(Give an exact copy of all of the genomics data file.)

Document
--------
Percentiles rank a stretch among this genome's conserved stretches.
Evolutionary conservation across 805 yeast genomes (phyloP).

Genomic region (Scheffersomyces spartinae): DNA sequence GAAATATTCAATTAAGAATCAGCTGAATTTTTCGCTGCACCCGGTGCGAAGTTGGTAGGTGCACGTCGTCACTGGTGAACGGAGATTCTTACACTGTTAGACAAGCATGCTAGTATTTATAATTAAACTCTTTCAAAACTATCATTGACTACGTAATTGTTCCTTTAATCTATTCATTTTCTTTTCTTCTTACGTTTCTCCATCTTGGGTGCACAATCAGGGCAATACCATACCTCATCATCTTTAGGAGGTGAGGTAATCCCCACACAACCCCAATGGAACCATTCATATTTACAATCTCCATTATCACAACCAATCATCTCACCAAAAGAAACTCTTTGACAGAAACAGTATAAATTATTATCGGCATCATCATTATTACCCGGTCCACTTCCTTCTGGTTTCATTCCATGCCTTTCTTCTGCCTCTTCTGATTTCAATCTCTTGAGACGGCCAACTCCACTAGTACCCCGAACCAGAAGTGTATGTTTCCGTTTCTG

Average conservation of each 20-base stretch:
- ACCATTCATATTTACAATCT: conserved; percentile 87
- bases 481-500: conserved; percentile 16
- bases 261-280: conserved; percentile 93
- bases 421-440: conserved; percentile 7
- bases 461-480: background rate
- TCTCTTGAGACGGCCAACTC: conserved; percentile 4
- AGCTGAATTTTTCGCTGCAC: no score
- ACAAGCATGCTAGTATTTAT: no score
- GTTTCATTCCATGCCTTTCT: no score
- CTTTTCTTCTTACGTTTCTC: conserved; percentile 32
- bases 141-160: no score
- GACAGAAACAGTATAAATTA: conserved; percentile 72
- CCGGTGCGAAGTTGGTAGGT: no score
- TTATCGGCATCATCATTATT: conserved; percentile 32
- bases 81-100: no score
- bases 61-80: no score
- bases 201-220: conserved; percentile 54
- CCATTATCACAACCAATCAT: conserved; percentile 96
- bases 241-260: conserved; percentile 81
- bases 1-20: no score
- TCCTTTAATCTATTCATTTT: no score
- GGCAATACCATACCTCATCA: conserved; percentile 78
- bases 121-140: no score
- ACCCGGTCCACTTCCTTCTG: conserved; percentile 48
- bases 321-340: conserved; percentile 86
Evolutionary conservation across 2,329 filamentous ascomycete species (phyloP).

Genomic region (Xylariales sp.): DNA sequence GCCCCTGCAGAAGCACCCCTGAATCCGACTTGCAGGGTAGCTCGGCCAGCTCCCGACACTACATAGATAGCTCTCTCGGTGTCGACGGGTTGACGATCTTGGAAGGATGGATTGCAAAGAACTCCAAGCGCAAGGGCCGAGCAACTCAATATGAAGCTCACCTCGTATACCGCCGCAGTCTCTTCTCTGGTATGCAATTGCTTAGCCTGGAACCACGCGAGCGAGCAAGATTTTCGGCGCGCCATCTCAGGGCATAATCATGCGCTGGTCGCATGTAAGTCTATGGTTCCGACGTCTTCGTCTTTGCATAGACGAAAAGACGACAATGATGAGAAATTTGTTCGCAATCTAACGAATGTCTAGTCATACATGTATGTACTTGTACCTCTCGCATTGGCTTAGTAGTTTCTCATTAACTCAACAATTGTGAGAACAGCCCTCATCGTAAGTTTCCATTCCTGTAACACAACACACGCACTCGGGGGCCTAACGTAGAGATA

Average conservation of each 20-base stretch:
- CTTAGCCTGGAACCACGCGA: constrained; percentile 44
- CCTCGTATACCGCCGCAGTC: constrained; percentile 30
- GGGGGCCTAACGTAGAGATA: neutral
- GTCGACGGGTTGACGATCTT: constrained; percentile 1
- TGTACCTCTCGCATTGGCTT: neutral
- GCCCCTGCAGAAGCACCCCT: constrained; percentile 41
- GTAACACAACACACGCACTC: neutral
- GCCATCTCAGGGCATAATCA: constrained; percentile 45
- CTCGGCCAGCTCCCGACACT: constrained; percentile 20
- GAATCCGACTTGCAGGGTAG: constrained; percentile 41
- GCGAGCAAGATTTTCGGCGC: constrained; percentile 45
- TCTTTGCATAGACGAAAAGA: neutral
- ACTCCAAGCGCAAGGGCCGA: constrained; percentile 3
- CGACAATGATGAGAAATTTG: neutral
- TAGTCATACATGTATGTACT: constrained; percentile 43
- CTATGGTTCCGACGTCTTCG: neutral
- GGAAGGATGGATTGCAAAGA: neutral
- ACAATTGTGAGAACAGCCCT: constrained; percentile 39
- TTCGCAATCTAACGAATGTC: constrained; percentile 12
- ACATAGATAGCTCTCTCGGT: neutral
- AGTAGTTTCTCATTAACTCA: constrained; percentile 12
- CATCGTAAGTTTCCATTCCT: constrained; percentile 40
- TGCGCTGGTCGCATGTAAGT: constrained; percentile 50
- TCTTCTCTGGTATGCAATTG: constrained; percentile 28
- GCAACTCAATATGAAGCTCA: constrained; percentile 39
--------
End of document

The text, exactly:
Percentiles rank a stretch among this genome's conserved stretches.
Evolutionary conservation across 805 yeast genomes (phyloP).

Genomic region (Scheffersomyces spartinae): DNA sequence GAAATATTCAATTAAGAATCAGCTGAATTTTTCGCTGCACCCGGTGCGAAGTTGGTAGGTGCACGTCGTCACTGGTGAACGGAGATTCTTACACTGTTAGACAAGCATGCTAGTATTTATAATTAAACTCTTTCAAAACTATCATTGACTACGTAATTGTTCCTTTAATCTATTCATTTTCTTTTCTTCTTACGTTTCTCCATCTTGGGTGCACAATCAGGGCAATACCATACCTCATCATCTTTAGGAGGTGAGGTAATCCCCACACAACCCCAATGGAACCATTCATATTTACAATCTCCATTATCACAACCAATCATCTCACCAAAAGAAACTCTTTGACAGAAACAGTATAAATTATTATCGGCATCATCATTATTACCCGGTCCACTTCCTTCTGGTTTCATTCCATGCCTTTCTTCTGCCTCTTCTGATTTCAATCTCTTGAGACGGCCAACTCCACTAGTACCCCGAACCAGAAGTGTATGTTTCCGTTTCTG

Average conservation of each 20-base stretch:
- ACCATTCATATTTACAATCT: conserved; percentile 87
- bases 481-500: conserved; percentile 16
- bases 261-280: conserved; percentile 93
- bases 421-440: conserved; percentile 7
- bases 461-480: background rate
- TCTCTTGAGACGGCCAACTC: conserved; percentile 4
- AGCTGAATTTTTCGCTGCAC: no score
- ACAAGCATGCTAGTATTTAT: no score
- GTTTCATTCCATGCCTTTCT: no score
- CTTTTCTTCTTACGTTTCTC: conserved; percentile 32
- bases 141-160: no score
- GACAGAAACAGTATAAATTA: conserved; percentile 72
- CCGGTGCGAAGTTGGTAGGT: no score
- TTATCGGCATCATCATTATT: conserved; percentile 32
- bases 81-100: no score
- bases 61-80: no score
- bases 201-220: conserved; percentile 54
- CCATTATCACAACCAATCAT: conserved; percentile 96
- bases 241-260: conserved; percentile 81
- bases 1-20: no score
- TCCTTTAATCTATTCATTTT: no score
- GGCAATACCATACCTCATCA: conserved; percentile 78
- bases 121-140: no score
- ACCCGGTCCACTTCCTTCTG: conserved; percentile 48
- bases 321-340: conserved; percentile 86
Evolutionary conservation across 2,329 filamentous ascomycete species (phyloP).

Genomic region (Xylariales sp.): DNA sequence GCCCCTGCAGAAGCACCCCTGAATCCGACTTGCAGGGTAGCTCGGCCAGCTCCCGACACTACATAGATAGCTCTCTCGGTGTCGACGGGTTGACGATCTTGGAAGGATGGATTGCAAAGAACTCCAAGCGCAAGGGCCGAGCAACTCAATATGAAGCTCACCTCGTATACCGCCGCAGTCTCTTCTCTGGTATGCAATTGCTTAGCCTGGAACCACGCGAGCGAGCAAGATTTTCGGCGCGCCATCTCAGGGCATAATCATGCGCTGGTCGCATGTAAGTCTATGGTTCCGACGTCTTCGTCTTTGCATAGACGAAAAGACGACAATGATGAGAAATTTGTTCGCAATCTAACGAATGTCTAGTCATACATGTATGTACTTGTACCTCTCGCATTGGCTTAGTAGTTTCTCATTAACTCAACAATTGTGAGAACAGCCCTCATCGTAAGTTTCCATTCCTGTAACACAACACACGCACTCGGGGGCCTAACGTAGAGATA

Average conservation of each 20-base stretch:
- CTTAGCCTGGAACCACGCGA: constrained; percentile 44
- CCTCGTATACCGCCGCAGTC: constrained; percentile 30
- GGGGGCCTAACGTAGAGATA: neutral
- GTCGACGGGTTGACGATCTT: constrained; percentile 1
- TGTACCTCTCGCATTGGCTT: neutral
- GCCCCTGCAGAAGCACCCCT: constrained; percentile 41
- GTAACACAACACACGCACTC: neutral
- GCCATCTCAGGGCATAATCA: constrained; percentile 45
- CTCGGCCAGCTCCCGACACT: constrained; percentile 20
- GAATCCGACTTGCAGGGTAG: constrained; percentile 41
- GCGAGCAAGATTTTCGGCGC: constrained; percentile 45
- TCTTTGCATAGACGAAAAGA: neutral
- ACTCCAAGCGCAAGGGCCGA: constrained; percentile 3
- CGACAATGATGAGAAATTTG: neutral
- TAGTCATACATGTATGTACT: constrained; percentile 43
- CTATGGTTCCGACGTCTTCG: neutral
- GGAAGGATGGATTGCAAAGA: neutral
- ACAATTGTGAGAACAGCCCT: constrained; percentile 39
- TTCGCAATCTAACGAATGTC: constrained; percentile 12
- ACATAGATAGCTCTCTCGGT: neutral
- AGTAGTTTCTCATTAACTCA: constrained; percentile 12
- CATCGTAAGTTTCCATTCCT: constrained; percentile 40
- TGCGCTGGTCGCATGTAAGT: constrained; percentile 50
- TCTTCTCTGGTATGCAATTG: constrained; percentile 28
- GCAACTCAATATGAAGCTCA: constrained; percentile 39